An American’s Take on French Carbonara
As an American living in France, my kitchen is a realm of culinary fusion and experimentation. It is a place where French ingredients meet American influences–everywhere from traditional to modern and multiethnic.
In the beginning, when I was often craving the tastes of home, I learned to adapt my dishes to local ingredients and French palates. There was a New England chowder that subbed clams for Mediterranean mussels. My spaghetti was made with saucisse de Toulouse instead of the usual fennel-scented Italian sausage. And I learned that even something as simple as a BLT could be made up all fancy on a baguette, the preferred sandwich bread of the French.
Once I had become more comfortable in my new life and kitchen, I began to bring in French recipes and somehow make them my own: a juicy poulet rôti and pan-roasted potatoes drenched in my mother’s gravy, or a gratin de pâtes with a crispy lid of sharp English cheddar in place of the classic gruyère.
Yet no dish represents this culinary fusion in my mind as well as pâtes carbo, a classic French comfort food inspired by the famed Roman carbonara.
When I was still struggling to find my way in a country so new to me, my husband introduced me to the velvety preparation, made pungent with the addition of caramelized onions and thickened crème fraîche. While defenders of “authentic” carbonara would scorn the use of cream to enhance the sauce, the French have shamelessly embraced this controversial ingredient.
As the French have done before me, I too have made this dish my own by gradually tweaking or adding new ingredients. My tried and true pâtes carbonara features two onions–somewhere between lightly caramelized and scorched–a hefty serving of lardons, and a few heaping scoops of crème fraîche, finished off with a generous sprinkling of freshly grated parmigiano. Pâtes carbo has since become a part of my regular meal rotation, and–full disclosure–it may just be the perfect meal to whip up when you’re wading through a particularly lazy Sunday afternoon.
To attest to the adaptable nature of carbonara, I’ve had success with a number of variations. Following the recipe of a friend, I’ve added in a teaspoon of whole grain mustard to create something reminiscent of lapin à la moutarde. Or, during southern France’s hot summer evenings, I preferred a few zests of lemon to brighten up the otherwise rich sauce. I could imagine replacing lardons with thinly sliced mushrooms or leftover pulled chicken; and, for those who insist on a bit of green on their plate, I might suggest the addition of wilted spinach or green peas.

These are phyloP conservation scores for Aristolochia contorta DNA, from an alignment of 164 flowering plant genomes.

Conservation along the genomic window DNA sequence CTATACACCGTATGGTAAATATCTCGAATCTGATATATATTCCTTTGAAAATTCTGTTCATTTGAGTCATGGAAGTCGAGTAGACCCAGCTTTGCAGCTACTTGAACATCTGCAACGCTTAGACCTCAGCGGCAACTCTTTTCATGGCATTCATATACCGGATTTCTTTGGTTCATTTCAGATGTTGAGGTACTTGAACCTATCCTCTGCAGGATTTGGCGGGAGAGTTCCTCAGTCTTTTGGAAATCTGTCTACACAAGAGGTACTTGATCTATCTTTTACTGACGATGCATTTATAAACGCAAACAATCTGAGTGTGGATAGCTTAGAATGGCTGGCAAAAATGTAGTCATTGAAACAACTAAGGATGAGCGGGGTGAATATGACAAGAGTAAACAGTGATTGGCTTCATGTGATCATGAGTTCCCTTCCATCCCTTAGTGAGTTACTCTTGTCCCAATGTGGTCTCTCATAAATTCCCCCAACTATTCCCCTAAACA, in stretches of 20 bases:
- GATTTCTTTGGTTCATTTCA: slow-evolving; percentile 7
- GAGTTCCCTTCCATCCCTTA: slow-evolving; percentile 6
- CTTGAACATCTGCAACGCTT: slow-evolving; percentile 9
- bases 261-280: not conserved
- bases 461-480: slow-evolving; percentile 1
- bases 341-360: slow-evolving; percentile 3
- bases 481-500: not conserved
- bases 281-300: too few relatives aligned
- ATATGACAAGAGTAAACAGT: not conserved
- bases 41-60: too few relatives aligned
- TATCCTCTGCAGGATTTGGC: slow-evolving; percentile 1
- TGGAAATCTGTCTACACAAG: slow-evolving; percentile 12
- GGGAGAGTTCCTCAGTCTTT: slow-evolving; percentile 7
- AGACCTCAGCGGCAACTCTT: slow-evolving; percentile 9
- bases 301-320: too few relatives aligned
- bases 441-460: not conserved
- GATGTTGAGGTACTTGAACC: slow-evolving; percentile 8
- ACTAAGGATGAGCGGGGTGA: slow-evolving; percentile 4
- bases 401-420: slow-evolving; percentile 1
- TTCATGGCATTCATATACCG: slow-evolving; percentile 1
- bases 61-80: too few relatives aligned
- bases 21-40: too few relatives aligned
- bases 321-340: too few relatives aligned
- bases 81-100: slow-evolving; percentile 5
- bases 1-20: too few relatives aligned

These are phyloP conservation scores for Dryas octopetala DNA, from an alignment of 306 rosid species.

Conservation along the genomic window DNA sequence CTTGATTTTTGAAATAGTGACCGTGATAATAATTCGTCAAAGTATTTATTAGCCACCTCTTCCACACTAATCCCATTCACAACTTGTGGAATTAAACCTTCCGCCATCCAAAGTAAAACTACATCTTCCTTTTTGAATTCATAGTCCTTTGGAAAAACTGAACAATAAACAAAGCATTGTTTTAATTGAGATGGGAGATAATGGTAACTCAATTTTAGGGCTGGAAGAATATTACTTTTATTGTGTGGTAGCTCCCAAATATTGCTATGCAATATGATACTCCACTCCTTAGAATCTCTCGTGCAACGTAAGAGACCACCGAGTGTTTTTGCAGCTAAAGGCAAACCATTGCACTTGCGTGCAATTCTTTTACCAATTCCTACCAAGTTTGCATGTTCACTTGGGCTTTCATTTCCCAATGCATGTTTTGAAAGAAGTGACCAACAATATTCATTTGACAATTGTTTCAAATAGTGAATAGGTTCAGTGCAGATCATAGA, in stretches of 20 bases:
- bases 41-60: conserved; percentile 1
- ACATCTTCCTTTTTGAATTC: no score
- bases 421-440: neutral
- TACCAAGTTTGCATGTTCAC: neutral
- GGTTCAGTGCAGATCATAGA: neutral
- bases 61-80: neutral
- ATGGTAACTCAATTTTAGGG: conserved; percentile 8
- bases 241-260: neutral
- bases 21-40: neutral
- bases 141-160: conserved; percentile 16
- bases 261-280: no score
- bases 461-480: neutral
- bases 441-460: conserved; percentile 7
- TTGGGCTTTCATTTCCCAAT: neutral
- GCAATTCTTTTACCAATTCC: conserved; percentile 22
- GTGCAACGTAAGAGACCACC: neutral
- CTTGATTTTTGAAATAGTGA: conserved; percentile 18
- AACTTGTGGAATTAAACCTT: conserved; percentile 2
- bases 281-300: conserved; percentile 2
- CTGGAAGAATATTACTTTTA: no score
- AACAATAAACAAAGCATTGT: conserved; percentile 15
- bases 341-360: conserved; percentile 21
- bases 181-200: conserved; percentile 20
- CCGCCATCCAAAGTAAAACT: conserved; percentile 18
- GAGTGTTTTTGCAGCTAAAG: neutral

What all of this shows, more than anything, is the versatility of a beloved dish and the ability of each chef to make it their own, to bend it to their tastes and terroir. Although pâtes carbo may share the carbonara name with its Italian cousin, it is reimagined à la française in a way that has made it another dish entirely.
The French’s pâtes carbo is delicious comfort food that deserves to be appreciated, but its story opens us up to larger questions of food authenticity and ownership. Like all food, this dish is the result of centuries of agricultural domestication that have created lardons and sweet onions, the development of artisanal techniques that brought us crème fraîche and pasta, and even the more recent globalizing forces that allow an American like me to cook Italian dishes à la française in my kitchen in Brittany.
Discussions of food authenticity and ownership are certainly important to have. They force us to question our privileges and appreciate the cultural context of what and how we eat. But we also need to leave room for exchange and evolution, for the type of experimentation that might create new cuisines and flavor combinations. So, in the spirit of pâtes carbo, embrace your inner recipe tinkerer–and, most importantly, bon appétit!
½ pound pasta – I use spaghetti or linguine
1 ½ tablespoons butter
2 medium onions, sliced into ¼" half moons
5 ounces smoked lardons – or thick-cut bacon cut into ¼" strips
5 ounces crème fraîche
Salt and pepper, to taste
½-1 cup reserved pasta water
Grated parmesan or gruyère, for serving
- Bring a large pot of salted water to a boil and cook the pasta according to pasta maker's instructions. Remember to reserve some pasta water for the sauce before draining!
- While your pasta water is heating, melt butter in a large pan over medium heat. Add sliced onions and cook 10-15 minutes, stirring occasionally, until they have softened and browned to your desired level of caramelization.
- Add lardons and increase heat to medium-high. Cook 5 minutes, stirring occasionally, until your lardons have crisped up. Pour off any excess fat.
- Reduce heat to medium-low and add crème fraîche, as well as salt and pepper to taste. Continue to cook 3-5 minutes until the cream has thickened slightly and taken on the caramelized color of the onions.
- Add cooked pasta to the sauce and continue to cook 2-3 minutes, turning often. Add reserved pasta water as needed to create a loose sauce.
- Serve with freshly grated parmesan or gruyère.